Out: Using Holy Week to push gun control.That's so 2012. In: Using Holy Week as a news hook for pushing same-sex marriage.
Last April, I noted how liberal theologian and Washington Post "On Faith" contributor Susan Brooks Thistlethwaite used the week leading up to Easter as an opportunity to shame Christians towards getting rid of their firearms, twisting and contorting Christian Scripture to back her position. While gun control is still a hot topic in the news, the Center for American Progress fellow has moved on to "marriage equality" as the liberal cause celebre to cynically tie to the holiest week on the Christian calendar:
“Holy Week” is when Christians remember the last days of Jesus of Nazareth, from his triumphal entry into Jerusalem, through his arrest, trial, crucifixion and resurrection. This week is central to the Christian calendar, and to a Christian theology that celebrates that love, despite all the harm human beings do to one another, is stronger than hate.
As a Christian minister and a theologian, I believe the deep meaning of Holy Week is that the love of God is, indeed, stronger than all the hate and violence that is so tragically rampant in human life.
The prevailing wisdom is that the Supreme Court will rule narrowly, rather than broadly in these cases. The justices may, in the majority, be unwilling to rule decisively for full equality while attempting not to rule out the constitutionality of gay-marriage.
But because it is Holy Week when these cases will be argued, the extravagant impossible possibility of love triumphing over hate should give us hope for a sweeping win for equality in the most important civil rights cases in a generation.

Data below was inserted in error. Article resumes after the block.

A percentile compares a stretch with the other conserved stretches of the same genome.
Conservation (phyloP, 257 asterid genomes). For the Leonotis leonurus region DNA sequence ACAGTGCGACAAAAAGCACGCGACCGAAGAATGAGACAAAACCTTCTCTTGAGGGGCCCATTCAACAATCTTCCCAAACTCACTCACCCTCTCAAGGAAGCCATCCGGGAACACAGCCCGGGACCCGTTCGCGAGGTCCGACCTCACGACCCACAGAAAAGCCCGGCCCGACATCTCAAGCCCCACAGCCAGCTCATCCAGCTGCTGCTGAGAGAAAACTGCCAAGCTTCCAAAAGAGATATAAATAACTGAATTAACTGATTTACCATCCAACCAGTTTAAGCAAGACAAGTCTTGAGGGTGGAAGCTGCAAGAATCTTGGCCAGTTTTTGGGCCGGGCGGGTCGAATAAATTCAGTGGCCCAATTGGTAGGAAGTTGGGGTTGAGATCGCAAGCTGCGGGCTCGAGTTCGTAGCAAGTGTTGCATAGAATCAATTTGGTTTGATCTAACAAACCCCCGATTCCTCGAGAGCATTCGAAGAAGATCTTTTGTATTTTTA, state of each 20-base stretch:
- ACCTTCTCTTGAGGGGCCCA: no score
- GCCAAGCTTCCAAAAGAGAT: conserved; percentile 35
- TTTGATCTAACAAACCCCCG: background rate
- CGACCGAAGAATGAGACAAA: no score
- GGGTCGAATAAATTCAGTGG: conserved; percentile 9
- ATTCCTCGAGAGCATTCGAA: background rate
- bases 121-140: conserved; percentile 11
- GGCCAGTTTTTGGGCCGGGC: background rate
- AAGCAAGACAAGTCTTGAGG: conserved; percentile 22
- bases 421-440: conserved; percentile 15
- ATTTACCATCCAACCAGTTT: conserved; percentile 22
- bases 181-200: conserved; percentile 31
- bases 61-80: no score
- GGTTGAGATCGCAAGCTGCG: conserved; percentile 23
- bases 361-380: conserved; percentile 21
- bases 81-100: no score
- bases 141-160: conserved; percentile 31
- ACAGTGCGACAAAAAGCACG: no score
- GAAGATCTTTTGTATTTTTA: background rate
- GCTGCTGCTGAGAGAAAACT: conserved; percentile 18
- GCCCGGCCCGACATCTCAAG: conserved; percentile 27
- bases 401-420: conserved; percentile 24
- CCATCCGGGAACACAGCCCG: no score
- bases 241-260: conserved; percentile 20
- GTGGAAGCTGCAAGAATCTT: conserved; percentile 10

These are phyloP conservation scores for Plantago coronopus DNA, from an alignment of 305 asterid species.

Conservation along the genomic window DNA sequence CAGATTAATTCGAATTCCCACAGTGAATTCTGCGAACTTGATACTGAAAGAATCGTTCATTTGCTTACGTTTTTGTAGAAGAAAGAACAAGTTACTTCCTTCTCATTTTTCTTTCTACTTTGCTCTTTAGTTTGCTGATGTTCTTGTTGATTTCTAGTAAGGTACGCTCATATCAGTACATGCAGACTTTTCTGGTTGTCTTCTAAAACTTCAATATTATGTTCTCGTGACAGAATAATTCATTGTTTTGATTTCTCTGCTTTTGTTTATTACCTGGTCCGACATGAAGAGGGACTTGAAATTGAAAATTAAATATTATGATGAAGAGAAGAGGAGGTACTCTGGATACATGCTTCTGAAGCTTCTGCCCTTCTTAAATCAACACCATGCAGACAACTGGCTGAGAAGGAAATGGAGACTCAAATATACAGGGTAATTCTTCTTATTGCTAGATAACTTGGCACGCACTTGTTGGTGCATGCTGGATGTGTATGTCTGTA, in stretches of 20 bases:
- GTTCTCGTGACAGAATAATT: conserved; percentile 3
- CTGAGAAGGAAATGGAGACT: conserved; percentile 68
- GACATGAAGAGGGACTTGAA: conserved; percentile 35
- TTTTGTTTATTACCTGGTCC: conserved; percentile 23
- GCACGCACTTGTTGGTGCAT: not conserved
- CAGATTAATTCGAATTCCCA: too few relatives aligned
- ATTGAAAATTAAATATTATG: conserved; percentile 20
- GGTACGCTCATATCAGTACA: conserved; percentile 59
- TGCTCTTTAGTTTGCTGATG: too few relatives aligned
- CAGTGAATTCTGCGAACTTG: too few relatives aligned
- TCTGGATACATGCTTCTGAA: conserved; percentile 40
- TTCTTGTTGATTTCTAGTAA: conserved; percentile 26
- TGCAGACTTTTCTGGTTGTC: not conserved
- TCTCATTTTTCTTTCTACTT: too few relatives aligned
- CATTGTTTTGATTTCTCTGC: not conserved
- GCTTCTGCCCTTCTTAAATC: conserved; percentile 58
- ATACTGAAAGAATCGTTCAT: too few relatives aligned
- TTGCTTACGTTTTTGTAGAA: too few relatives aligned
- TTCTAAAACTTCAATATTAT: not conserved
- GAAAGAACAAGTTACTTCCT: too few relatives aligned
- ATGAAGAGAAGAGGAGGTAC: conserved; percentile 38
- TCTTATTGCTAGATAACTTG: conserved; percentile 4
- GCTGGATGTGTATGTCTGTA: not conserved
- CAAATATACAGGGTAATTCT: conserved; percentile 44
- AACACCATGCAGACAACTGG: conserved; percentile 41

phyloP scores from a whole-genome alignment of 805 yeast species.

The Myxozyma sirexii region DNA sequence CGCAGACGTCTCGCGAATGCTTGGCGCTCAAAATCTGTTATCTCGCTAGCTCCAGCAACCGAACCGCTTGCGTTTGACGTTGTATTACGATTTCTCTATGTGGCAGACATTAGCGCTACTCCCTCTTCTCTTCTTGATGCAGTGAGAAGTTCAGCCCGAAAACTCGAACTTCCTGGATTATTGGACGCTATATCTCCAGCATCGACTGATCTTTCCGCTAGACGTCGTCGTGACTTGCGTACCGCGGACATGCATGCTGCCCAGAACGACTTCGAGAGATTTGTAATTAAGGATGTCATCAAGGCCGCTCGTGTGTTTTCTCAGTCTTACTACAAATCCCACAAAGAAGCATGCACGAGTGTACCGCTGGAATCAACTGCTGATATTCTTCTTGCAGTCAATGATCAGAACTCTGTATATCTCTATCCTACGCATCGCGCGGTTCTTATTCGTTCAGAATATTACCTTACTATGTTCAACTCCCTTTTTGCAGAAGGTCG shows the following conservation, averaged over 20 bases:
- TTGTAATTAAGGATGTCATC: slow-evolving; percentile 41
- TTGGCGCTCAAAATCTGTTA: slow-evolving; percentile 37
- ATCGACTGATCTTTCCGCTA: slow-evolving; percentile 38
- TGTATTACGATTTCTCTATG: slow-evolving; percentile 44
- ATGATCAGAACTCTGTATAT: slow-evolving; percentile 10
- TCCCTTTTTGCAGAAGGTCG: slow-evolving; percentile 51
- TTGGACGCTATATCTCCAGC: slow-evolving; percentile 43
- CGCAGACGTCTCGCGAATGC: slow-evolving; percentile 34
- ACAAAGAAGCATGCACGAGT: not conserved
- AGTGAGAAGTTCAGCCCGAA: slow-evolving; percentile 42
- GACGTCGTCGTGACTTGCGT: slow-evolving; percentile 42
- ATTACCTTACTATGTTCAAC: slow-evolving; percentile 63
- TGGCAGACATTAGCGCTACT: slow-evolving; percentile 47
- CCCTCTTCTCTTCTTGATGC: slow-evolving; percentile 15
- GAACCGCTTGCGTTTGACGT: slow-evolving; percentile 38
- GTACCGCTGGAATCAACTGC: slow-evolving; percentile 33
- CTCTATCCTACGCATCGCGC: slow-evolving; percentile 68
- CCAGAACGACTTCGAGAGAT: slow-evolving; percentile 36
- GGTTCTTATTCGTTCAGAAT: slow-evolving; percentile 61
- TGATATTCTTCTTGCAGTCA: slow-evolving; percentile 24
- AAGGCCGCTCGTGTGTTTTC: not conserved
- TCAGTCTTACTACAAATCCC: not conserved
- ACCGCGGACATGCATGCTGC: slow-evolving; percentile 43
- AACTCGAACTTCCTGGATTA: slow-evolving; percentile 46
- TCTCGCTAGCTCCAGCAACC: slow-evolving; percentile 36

Never mind that Jesus did speak definitively on the original design for marriage as God created it, and, you guessed it, it's one man-one woman:
And Pharisees came up to him and tested him by asking, “Is it lawful to divorce one's wife for any cause?” He answered, “Have you not read that he who created them from the beginning made them male and female, and said, ‘Therefore a man shall leave his father and his mother and hold fast to his wife, and the two shall become one flesh’? So they are no longer two but one flesh. What therefore God has joined together, let not man separate.” [Matt. 19:3-6]
Now, to be fair, Brooks Thistlethwaite is a liberal opinion writer and she's entitled to her opinions. That being said, On Faith is wont to feature and highlight liberal political and theological opinions. Indeed, as the screen capture from yesterday shows, editors highlighted her item but gave much smaller print to a piece by a traditional marriage defender Ryan T. Anderson.
What's more, if you navigate the On Faith page today, you won't find Anderson's piece, headlined "In defense of traditional marriage." In fairness, however, it is a bit old, published on March 20 while the On Faith page's archive goes back to just March 22.